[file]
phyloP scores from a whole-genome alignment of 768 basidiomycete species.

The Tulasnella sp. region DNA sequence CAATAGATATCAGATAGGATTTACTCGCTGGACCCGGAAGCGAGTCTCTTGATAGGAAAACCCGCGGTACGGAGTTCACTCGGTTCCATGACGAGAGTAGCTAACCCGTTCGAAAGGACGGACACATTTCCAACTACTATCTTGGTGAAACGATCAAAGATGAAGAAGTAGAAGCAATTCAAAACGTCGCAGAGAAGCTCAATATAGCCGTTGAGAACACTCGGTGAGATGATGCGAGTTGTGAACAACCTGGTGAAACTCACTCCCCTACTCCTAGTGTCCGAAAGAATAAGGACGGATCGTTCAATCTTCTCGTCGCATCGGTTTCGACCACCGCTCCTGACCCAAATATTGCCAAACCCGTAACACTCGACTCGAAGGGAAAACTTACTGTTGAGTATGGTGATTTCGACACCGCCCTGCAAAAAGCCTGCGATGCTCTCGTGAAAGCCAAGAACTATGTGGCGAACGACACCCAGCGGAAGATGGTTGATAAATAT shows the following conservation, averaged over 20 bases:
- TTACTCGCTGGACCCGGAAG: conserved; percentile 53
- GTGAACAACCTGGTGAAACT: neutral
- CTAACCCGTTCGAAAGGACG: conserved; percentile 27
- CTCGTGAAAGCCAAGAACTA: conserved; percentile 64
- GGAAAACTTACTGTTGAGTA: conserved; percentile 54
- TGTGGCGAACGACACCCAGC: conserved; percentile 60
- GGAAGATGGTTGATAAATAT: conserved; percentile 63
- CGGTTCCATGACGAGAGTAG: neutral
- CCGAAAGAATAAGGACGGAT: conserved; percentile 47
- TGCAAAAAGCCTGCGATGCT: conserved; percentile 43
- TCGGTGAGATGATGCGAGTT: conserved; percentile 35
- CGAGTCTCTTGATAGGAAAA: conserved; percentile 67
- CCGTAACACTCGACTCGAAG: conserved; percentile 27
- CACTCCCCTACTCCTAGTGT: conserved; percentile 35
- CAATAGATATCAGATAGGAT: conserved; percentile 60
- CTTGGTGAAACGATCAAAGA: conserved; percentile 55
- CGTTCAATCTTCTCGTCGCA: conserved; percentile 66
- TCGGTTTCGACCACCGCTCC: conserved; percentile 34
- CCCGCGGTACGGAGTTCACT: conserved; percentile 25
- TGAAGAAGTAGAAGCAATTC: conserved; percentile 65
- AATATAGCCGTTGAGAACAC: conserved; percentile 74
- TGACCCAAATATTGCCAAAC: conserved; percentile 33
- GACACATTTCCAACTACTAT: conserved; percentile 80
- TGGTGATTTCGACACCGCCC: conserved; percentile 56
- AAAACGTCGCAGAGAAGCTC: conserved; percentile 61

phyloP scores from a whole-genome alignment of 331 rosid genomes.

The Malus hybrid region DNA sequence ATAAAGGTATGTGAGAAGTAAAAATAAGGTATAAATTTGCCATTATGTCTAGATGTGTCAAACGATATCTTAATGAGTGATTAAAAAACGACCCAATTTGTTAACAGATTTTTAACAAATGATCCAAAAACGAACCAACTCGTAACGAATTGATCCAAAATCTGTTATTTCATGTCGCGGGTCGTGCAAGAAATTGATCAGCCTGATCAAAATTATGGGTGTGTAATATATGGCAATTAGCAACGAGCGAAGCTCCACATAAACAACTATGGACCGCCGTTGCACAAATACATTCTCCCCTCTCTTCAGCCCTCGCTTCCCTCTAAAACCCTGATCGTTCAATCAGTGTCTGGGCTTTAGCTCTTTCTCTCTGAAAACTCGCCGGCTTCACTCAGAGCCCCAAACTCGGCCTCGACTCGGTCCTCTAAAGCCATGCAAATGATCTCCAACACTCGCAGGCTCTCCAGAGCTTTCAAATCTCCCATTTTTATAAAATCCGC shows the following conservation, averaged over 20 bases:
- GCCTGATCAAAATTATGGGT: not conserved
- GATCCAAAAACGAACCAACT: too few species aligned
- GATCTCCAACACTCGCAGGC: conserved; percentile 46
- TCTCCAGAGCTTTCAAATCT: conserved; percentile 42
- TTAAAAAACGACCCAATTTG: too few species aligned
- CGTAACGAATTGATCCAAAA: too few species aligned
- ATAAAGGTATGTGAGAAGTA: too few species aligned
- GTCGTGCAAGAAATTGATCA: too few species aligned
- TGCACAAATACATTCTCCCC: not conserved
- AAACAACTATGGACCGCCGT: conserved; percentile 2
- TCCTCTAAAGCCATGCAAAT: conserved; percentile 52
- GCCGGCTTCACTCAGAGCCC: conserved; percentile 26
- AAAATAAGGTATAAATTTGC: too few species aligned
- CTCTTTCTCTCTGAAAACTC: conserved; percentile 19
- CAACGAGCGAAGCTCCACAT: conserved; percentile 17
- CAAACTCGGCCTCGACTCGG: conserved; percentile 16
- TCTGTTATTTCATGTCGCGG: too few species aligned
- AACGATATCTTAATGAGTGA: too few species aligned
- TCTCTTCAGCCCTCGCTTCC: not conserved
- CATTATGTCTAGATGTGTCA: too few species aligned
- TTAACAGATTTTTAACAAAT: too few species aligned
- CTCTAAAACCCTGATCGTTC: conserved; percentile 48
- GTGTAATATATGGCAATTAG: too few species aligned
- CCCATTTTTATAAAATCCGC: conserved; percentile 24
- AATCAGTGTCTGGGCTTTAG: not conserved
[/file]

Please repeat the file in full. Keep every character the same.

phyloP scores from a whole-genome alignment of 768 basidiomycete species.

The Tulasnella sp. region DNA sequence CAATAGATATCAGATAGGATTTACTCGCTGGACCCGGAAGCGAGTCTCTTGATAGGAAAACCCGCGGTACGGAGTTCACTCGGTTCCATGACGAGAGTAGCTAACCCGTTCGAAAGGACGGACACATTTCCAACTACTATCTTGGTGAAACGATCAAAGATGAAGAAGTAGAAGCAATTCAAAACGTCGCAGAGAAGCTCAATATAGCCGTTGAGAACACTCGGTGAGATGATGCGAGTTGTGAACAACCTGGTGAAACTCACTCCCCTACTCCTAGTGTCCGAAAGAATAAGGACGGATCGTTCAATCTTCTCGTCGCATCGGTTTCGACCACCGCTCCTGACCCAAATATTGCCAAACCCGTAACACTCGACTCGAAGGGAAAACTTACTGTTGAGTATGGTGATTTCGACACCGCCCTGCAAAAAGCCTGCGATGCTCTCGTGAAAGCCAAGAACTATGTGGCGAACGACACCCAGCGGAAGATGGTTGATAAATAT shows the following conservation, averaged over 20 bases:
- TTACTCGCTGGACCCGGAAG: conserved; percentile 53
- GTGAACAACCTGGTGAAACT: neutral
- CTAACCCGTTCGAAAGGACG: conserved; percentile 27
- CTCGTGAAAGCCAAGAACTA: conserved; percentile 64
- GGAAAACTTACTGTTGAGTA: conserved; percentile 54
- TGTGGCGAACGACACCCAGC: conserved; percentile 60
- GGAAGATGGTTGATAAATAT: conserved; percentile 63
- CGGTTCCATGACGAGAGTAG: neutral
- CCGAAAGAATAAGGACGGAT: conserved; percentile 47
- TGCAAAAAGCCTGCGATGCT: conserved; percentile 43
- TCGGTGAGATGATGCGAGTT: conserved; percentile 35
- CGAGTCTCTTGATAGGAAAA: conserved; percentile 67
- CCGTAACACTCGACTCGAAG: conserved; percentile 27
- CACTCCCCTACTCCTAGTGT: conserved; percentile 35
- CAATAGATATCAGATAGGAT: conserved; percentile 60
- CTTGGTGAAACGATCAAAGA: conserved; percentile 55
- CGTTCAATCTTCTCGTCGCA: conserved; percentile 66
- TCGGTTTCGACCACCGCTCC: conserved; percentile 34
- CCCGCGGTACGGAGTTCACT: conserved; percentile 25
- TGAAGAAGTAGAAGCAATTC: conserved; percentile 65
- AATATAGCCGTTGAGAACAC: conserved; percentile 74
- TGACCCAAATATTGCCAAAC: conserved; percentile 33
- GACACATTTCCAACTACTAT: conserved; percentile 80
- TGGTGATTTCGACACCGCCC: conserved; percentile 56
- AAAACGTCGCAGAGAAGCTC: conserved; percentile 61

phyloP scores from a whole-genome alignment of 331 rosid genomes.

The Malus hybrid region DNA sequence ATAAAGGTATGTGAGAAGTAAAAATAAGGTATAAATTTGCCATTATGTCTAGATGTGTCAAACGATATCTTAATGAGTGATTAAAAAACGACCCAATTTGTTAACAGATTTTTAACAAATGATCCAAAAACGAACCAACTCGTAACGAATTGATCCAAAATCTGTTATTTCATGTCGCGGGTCGTGCAAGAAATTGATCAGCCTGATCAAAATTATGGGTGTGTAATATATGGCAATTAGCAACGAGCGAAGCTCCACATAAACAACTATGGACCGCCGTTGCACAAATACATTCTCCCCTCTCTTCAGCCCTCGCTTCCCTCTAAAACCCTGATCGTTCAATCAGTGTCTGGGCTTTAGCTCTTTCTCTCTGAAAACTCGCCGGCTTCACTCAGAGCCCCAAACTCGGCCTCGACTCGGTCCTCTAAAGCCATGCAAATGATCTCCAACACTCGCAGGCTCTCCAGAGCTTTCAAATCTCCCATTTTTATAAAATCCGC shows the following conservation, averaged over 20 bases:
- GCCTGATCAAAATTATGGGT: not conserved
- GATCCAAAAACGAACCAACT: too few species aligned
- GATCTCCAACACTCGCAGGC: conserved; percentile 46
- TCTCCAGAGCTTTCAAATCT: conserved; percentile 42
- TTAAAAAACGACCCAATTTG: too few species aligned
- CGTAACGAATTGATCCAAAA: too few species aligned
- ATAAAGGTATGTGAGAAGTA: too few species aligned
- GTCGTGCAAGAAATTGATCA: too few species aligned
- TGCACAAATACATTCTCCCC: not conserved
- AAACAACTATGGACCGCCGT: conserved; percentile 2
- TCCTCTAAAGCCATGCAAAT: conserved; percentile 52
- GCCGGCTTCACTCAGAGCCC: conserved; percentile 26
- AAAATAAGGTATAAATTTGC: too few species aligned
- CTCTTTCTCTCTGAAAACTC: conserved; percentile 19
- CAACGAGCGAAGCTCCACAT: conserved; percentile 17
- CAAACTCGGCCTCGACTCGG: conserved; percentile 16
- TCTGTTATTTCATGTCGCGG: too few species aligned
- AACGATATCTTAATGAGTGA: too few species aligned
- TCTCTTCAGCCCTCGCTTCC: not conserved
- CATTATGTCTAGATGTGTCA: too few species aligned
- TTAACAGATTTTTAACAAAT: too few species aligned
- CTCTAAAACCCTGATCGTTC: conserved; percentile 48
- GTGTAATATATGGCAATTAG: too few species aligned
- CCCATTTTTATAAAATCCGC: conserved; percentile 24
- AATCAGTGTCTGGGCTTTAG: not conserved